after the sale of your first three items.
For the audience at home, let's see what the auctioneer thinks of Anita's big old daub.
Nick, you're a picture man.
You'll be delighted with Anita Manning's bonus buy,
the yellow composition abstract. How do you rate that?
When you said delighted, Tim, was it ironic?
Not really, no. It's a big old slab, isn't it?
It is a big old slab and it's a big old slab of colour.
We do tend to sell big canvases,
colour canvases, quite well.
This is unsigned.
It does have some lettering on the back which is in Greek.
-I don't think it's a name, so it's completely un-ascribed.
It's purely a decorative thing.
Bit of colour, spray it around, looks fantastic.
-At the right price, somebody will buy it.
-What would that price be?
-I think it would be 100-200.
-Perfect. Anita Manning
-has managed to find it for £100.
-I think she's done incredibly well.
If you're rating it 100-200,
potentially doubling the money,
we'll have to hope that her team see the sense of going with the bonus buy.
And that's the fun of the game.
We'll find out in a moment. Thanks, Nick.
Blanche and Rachel, how are you feeling, you chickens?
-A little bit nervous.
-What have you got to be nervous about?
Your first item, coming up, is the intriguing silver-plated tea set. Here it comes.
-Link arms, there we go.
Right, we have the silver-plated tea set there.
It's a four-piece one, 20th century.
I can start the bidding off now at £40 on this lot.
20 then, anyone? £20 anyone? 20 bid.
20 bid. 25 bid. 30.
30 bid. Any advance on 30?
Anyone going 40?
Once at 30, twice at 30.
-Three times at 30.
-That's such a bargain for someone.
Buyer 92 at 30.
-That is minus £35.
-Next is the enamelled desk set.
-Which I really like.
-I shall start the bidding off on this lot at £10.
Ten bid. 20 bid.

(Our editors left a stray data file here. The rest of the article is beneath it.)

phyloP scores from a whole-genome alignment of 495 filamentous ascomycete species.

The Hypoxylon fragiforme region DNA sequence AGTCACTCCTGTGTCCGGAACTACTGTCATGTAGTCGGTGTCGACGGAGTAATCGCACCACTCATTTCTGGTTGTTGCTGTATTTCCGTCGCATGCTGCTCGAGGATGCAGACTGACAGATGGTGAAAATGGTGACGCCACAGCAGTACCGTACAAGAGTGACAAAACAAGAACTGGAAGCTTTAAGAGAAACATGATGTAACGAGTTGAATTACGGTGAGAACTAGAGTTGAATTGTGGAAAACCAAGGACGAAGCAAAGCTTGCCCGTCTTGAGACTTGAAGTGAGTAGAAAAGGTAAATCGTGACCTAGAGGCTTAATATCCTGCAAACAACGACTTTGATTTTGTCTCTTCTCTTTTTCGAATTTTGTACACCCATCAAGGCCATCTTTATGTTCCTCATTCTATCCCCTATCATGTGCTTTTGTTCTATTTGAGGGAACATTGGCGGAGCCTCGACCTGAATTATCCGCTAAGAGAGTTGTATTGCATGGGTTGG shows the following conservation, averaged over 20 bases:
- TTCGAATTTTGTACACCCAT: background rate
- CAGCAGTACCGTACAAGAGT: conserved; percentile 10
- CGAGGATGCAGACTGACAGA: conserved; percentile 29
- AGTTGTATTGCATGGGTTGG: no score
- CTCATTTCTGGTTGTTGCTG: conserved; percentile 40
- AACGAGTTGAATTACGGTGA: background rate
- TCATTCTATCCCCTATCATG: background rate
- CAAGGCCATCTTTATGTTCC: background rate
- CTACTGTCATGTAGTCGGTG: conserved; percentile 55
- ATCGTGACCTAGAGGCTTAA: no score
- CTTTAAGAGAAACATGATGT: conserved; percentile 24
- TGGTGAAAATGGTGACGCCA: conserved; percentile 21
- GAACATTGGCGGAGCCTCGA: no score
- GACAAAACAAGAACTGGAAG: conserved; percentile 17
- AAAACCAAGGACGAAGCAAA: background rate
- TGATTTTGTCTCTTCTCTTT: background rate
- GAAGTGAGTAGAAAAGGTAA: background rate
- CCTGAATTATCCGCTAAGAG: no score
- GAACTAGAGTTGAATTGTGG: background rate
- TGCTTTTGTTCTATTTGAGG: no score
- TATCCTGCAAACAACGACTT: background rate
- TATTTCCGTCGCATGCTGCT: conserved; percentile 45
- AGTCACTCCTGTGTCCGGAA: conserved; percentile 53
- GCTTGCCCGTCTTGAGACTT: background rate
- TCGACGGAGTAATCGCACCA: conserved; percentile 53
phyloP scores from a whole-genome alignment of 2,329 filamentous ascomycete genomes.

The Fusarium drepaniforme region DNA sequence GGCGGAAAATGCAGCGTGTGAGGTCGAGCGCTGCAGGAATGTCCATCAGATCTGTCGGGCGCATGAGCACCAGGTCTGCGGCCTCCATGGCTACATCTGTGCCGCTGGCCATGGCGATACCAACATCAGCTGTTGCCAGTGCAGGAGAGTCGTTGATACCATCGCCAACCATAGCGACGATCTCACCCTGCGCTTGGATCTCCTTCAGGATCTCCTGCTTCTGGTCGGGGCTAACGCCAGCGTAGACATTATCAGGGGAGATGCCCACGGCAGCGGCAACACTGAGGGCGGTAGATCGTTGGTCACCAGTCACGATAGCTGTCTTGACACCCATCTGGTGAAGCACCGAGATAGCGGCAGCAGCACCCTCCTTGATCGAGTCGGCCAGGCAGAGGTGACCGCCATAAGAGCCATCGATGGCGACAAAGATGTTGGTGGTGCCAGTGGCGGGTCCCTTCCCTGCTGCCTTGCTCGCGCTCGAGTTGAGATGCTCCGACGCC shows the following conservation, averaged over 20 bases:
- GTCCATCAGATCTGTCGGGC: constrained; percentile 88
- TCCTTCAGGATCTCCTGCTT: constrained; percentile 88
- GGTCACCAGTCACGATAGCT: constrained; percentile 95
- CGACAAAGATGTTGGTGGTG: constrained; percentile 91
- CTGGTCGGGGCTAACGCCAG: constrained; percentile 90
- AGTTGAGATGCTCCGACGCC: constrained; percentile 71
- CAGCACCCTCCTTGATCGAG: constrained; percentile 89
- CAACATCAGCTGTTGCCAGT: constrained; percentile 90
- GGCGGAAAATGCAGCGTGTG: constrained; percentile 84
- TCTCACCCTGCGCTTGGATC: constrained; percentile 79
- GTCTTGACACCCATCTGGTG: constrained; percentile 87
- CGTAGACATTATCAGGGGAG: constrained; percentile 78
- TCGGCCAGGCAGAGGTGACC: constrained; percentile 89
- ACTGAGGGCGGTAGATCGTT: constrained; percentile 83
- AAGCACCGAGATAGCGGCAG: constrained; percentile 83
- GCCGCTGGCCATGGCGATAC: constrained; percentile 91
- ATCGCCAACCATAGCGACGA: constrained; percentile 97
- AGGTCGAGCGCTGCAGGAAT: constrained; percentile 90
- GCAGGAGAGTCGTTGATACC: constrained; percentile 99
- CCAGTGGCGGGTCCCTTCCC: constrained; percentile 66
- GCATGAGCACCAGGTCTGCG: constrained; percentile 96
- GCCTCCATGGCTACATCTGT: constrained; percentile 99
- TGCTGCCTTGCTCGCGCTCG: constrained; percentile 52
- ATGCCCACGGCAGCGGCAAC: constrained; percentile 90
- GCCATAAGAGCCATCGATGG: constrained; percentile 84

-20 bid. 20 bid. 30 bid now.
-He should have started higher.
Any advance on 30? It's the commissions at 30.
Are we done? At £30.
-I'm never a sore loser, but that's bad.
Three times. £30 commission buyer.
That's so upsetting.
-It's a beautiful item.
It's a joke. It was sold as a joke.
Now here comes the Swearing At Highgate.
The Swearing At Highgate. Ten. Ten pounds.
Ten pounds bid.
What about 15? 15 bid.
15 bid. 20. Any advance on that?
£20 is now bid, any advance on that? Otherwise...
25 now bid.
Any more for any more?
Going, going, gone.
£25, that's minus 30.
Yeah. It's 135, minus 165.
Look, girls, I'm really sorry about this.
I'm sorry team, about this.
-Are you going with his bonus buy?
-Even if we were winning we'd still go for it.
Now you've made your decision,
I can tell you the auctioneer's estimate is £80-£150
on this item that Charles paid £50 for.
There we go. Here it is.
We go to market together.
We've now got this piece of art glass from the '30s-'40s.
I can start the bidding off at £30 this lot.
£30. £30. £30 anywhere?
30 bid. 30 bid. 40 bid. 50.
-50 bid. 50 bid. 60's here.
-Any advance on 60?
-We're still losing.
Anyone want to go 90, otherwise I'm selling at 80. Are we all done at 80?
Once, twice, three times at 80.
Going, going, gone.
Plus 30. Which takes your final score to minus 135.
-That's not too bad.
-Not too bad.
-It's not too good.
Well, there is a result with Charles and his pot, which is good.
Who knows, at this rate, £135 could be a winning score.
-How are you feeling?
-I'm feeling quite nervous.
Is it a bit like going into court?
It's not entirely dissimilar, Tim.
There is this hush and anticipation.
Absolutely, and a bit of excitement as well.
Do you know how the Reds got on?
-We have no idea.
-Your great rivals.
Badly, I would expect.
Well, there's optimism for you.
First up is the Boosey and Hawkes cornet and here it comes.
Lot number 510.
-We have the Boosey and Hawkes cornet.
-You are quite tense.
I'm sure you've seen it. Who'll start me at £20?
Anyone going to bid me 20?
£20 there with you, sir. At 20.
30 at the back of the room.
Do you want to go 40, sir?
40 is bid. 50 here with commissions.
60 at the back of the room. £60. Do you want to go 70?
-He's a legend.
I'm selling, then, at £60.
Back of the room at 60. 381 at 60.
Going once, going twice, going three times.